Extend raised $16.4 million in its first funding round led by GreatPoint Ventures in conjunction with the deal with Aon that brought a senior vice president at the established $46-billion insurance company to Extend’s team. The San Francisco-based startup now owns assets that administered Aon’s warranty programs in the U.S. It has deals in place with more than a dozen merchants that collectively have $11.5 billion in annual sales to build application programming interfaces (APIs) that allow them to offer extended warranties on their products to customers.
Extend is too late to the game to start at the top. Levin says the biggest online retailers like Amazon, Apple, Walmart and Costco already have interfaces in place to sell warranties, usually one-off integrations built by a multibillion-dollar fintech company like SquareTrade or Assurant. Instead, he wants to guide his startup to a similar level by making the market accessible to smaller companies, even if he doesn’t attract the most recognizable names in e-commerce.
“We want to build a brand that gives you an AppleCare-like, delightful experience with us,” Levin says. “The goal is absolutely to build a multibillion-dollar company too, and retailers outside the top 1% are so underserved that we don’t feel we generally have to compete with the big players to get those deals.”
A serial entrepreneur, Levin has founded startups in industries ranging from sports advertising and gaming to online document storage and cryptocurrency investing, selling one of his companies to DocuSign in 2015. When he was playing a head-to-head fantasy football contest against friend and DraftKings CEO Jason Robins last December and lost $150 due in part to a leg injury that sidelined Pittsburgh Steelers running back James Conner against the Los Angeles Chargers, his mind started churning again.
“I really started examining it when I got pissed off enough to try to find a solution to me losing money,” Levin jokes.
He soon decided the idea of fantasy football insurance was more of a fun hobby than a realistic scalable business—though there are several choices that do offer protection plans to fantasy fanatics—but broadened his scope when he felt that there was untapped potential in e-commerce insurance and launched Extend in 2019.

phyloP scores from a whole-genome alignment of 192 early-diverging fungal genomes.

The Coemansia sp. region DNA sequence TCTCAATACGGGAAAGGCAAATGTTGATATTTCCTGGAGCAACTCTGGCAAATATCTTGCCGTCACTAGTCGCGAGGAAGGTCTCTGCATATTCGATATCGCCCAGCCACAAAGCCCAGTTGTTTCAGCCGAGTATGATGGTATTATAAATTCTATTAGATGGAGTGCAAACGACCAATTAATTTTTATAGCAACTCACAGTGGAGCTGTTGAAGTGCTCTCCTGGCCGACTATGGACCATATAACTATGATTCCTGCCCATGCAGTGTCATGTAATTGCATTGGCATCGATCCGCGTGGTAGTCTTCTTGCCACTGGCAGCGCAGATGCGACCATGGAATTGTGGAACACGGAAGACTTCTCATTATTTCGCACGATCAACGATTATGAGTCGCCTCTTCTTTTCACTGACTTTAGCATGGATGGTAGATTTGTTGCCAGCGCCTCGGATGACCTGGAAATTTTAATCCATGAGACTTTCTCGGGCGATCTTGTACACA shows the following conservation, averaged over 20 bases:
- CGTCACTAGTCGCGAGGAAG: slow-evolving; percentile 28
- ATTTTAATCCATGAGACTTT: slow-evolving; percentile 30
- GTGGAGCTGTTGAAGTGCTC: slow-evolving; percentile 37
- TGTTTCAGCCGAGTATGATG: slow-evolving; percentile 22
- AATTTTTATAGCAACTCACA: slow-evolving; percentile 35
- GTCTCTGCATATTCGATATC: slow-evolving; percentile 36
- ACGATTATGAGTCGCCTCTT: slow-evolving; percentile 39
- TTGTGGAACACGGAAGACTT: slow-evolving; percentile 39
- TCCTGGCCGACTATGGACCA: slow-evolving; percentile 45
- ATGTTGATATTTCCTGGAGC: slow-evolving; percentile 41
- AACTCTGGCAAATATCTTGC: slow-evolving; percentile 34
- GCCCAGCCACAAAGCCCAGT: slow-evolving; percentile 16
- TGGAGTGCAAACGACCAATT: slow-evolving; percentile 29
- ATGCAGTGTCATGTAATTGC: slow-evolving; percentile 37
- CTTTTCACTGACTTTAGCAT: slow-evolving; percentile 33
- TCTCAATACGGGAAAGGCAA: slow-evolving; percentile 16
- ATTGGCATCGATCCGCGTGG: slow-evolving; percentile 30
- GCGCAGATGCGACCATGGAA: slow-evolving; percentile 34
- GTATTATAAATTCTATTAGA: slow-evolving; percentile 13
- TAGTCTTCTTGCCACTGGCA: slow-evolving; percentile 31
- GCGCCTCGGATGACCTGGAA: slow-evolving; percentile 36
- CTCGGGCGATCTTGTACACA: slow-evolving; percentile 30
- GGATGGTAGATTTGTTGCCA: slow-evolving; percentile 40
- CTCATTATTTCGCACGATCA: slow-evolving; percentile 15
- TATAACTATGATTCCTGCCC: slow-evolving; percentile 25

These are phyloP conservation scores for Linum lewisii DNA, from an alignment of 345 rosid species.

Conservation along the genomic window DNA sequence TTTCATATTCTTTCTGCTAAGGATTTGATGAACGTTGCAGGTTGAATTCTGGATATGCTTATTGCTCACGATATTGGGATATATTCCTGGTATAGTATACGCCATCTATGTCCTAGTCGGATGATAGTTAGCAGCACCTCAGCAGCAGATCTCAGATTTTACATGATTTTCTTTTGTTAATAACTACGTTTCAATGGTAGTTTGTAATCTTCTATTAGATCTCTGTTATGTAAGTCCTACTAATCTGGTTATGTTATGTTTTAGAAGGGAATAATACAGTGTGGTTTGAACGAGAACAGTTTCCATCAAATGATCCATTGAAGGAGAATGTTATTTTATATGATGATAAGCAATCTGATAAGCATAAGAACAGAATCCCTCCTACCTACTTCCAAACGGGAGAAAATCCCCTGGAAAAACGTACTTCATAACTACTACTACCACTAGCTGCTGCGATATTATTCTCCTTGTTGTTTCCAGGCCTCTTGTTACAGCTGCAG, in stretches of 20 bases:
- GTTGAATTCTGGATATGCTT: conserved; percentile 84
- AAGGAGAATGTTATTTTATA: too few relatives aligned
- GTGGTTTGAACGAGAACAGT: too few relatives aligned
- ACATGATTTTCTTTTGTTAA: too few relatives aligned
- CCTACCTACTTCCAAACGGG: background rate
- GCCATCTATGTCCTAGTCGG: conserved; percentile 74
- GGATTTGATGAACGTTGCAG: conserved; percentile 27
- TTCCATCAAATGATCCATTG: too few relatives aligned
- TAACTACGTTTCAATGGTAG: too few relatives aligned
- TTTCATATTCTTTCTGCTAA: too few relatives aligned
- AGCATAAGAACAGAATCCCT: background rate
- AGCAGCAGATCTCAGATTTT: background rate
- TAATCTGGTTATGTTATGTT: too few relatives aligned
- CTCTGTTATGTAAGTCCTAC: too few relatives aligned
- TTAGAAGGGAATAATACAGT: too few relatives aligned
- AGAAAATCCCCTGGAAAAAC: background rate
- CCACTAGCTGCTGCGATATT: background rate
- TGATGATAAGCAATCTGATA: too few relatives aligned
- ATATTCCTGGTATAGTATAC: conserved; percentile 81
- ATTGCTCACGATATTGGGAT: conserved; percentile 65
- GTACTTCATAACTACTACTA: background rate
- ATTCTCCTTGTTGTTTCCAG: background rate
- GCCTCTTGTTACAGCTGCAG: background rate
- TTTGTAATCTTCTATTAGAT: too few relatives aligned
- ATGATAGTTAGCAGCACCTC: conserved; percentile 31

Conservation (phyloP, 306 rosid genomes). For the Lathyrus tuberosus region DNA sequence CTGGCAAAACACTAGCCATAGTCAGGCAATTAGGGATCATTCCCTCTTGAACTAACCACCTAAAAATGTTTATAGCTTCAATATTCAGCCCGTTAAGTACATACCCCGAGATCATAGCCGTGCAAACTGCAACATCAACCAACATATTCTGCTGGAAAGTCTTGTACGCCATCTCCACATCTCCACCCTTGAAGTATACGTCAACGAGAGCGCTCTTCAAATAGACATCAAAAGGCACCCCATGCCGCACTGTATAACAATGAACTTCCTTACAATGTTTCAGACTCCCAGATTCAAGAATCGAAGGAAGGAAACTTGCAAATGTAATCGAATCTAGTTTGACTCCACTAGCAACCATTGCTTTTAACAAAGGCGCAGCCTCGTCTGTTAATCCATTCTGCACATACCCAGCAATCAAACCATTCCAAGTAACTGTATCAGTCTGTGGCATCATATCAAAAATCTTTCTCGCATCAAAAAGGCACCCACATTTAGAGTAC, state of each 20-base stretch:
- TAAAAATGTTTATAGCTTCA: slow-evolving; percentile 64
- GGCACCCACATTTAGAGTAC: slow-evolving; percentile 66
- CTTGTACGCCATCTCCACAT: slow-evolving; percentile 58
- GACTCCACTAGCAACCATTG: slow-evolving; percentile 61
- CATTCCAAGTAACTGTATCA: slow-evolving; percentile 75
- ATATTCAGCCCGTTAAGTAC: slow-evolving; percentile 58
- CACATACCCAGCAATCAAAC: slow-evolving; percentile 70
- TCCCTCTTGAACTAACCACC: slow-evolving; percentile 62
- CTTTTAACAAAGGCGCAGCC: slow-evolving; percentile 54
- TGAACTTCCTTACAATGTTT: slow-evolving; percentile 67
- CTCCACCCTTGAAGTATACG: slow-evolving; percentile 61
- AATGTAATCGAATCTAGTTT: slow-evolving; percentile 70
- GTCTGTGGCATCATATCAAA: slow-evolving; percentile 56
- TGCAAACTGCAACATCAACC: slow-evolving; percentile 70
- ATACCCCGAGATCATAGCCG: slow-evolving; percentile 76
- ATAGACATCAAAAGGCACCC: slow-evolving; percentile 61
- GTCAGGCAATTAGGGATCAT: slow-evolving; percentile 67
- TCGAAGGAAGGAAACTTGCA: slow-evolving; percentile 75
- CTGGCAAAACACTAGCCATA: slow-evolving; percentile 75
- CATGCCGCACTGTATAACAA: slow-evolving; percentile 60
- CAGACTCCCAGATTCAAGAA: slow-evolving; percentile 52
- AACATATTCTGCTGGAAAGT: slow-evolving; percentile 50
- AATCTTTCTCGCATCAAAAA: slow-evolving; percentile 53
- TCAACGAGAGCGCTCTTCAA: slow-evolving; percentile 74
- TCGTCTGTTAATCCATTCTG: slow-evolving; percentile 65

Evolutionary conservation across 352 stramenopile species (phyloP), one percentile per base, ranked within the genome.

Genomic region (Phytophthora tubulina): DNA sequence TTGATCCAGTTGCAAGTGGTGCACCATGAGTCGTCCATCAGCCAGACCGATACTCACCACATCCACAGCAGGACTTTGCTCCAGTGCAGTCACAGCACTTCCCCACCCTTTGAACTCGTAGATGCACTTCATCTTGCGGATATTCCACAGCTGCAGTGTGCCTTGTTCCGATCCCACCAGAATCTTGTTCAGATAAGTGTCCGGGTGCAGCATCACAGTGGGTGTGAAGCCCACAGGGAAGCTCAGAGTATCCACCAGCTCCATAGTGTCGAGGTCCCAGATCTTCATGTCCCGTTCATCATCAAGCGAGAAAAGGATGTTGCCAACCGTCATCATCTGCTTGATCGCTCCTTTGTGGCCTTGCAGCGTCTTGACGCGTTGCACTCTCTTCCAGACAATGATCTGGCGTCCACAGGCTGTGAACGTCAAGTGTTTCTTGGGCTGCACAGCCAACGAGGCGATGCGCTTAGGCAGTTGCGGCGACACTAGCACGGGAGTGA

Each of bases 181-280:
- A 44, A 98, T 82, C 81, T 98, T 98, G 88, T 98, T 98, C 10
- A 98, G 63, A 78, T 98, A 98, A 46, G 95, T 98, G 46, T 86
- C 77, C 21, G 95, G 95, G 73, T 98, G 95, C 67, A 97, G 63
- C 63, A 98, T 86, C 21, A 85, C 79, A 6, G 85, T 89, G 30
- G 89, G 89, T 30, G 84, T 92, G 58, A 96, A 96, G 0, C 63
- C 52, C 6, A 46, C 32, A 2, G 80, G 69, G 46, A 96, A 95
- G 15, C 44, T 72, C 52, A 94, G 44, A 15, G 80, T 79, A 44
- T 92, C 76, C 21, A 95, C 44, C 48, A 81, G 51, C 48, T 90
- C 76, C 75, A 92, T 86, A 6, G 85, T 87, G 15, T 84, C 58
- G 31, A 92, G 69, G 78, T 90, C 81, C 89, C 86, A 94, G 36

Extend has built integrations that allow merchants to offer extended warranties through most common e-commerce platforms like Shopify or Magento and offers custom-built APIs as well. When Levin says Aon was having trouble developing the technology for point-of-sale integration, he jumped at the opportunity to acquire its back-end administrative experience and take its plans to the market right away. Terms of the deal were not disclosed.
It won’t be easy for Extend to grow, and Levin did not reveal its revenue for 2019. Other startups like Clyde, Upsie and Mulberry that offer similar services have cropped up in the last couple of years. But Extend has started its push in the arms race to onboard as many merchants as possible, landing deals with home security provider August Locks, power equipment manufacturer Cub Cadet, cleaning kit seller SoClean and more than 10 other assorted retailers. SoClean chief investment officer Keith Brown, whose company had never offered extended warranties, cited Extend’s association with Aon as the deciding factor in its deal.
“The merger between the Aon capabilities and the Extend technology with what they bring to the table just makes them a really strong team,” Brown says. “If you’re going to add an extended warranty, different states regulate that differently, and having a partner that comes to the table that already has met those licensing obligations was far less complicated.”
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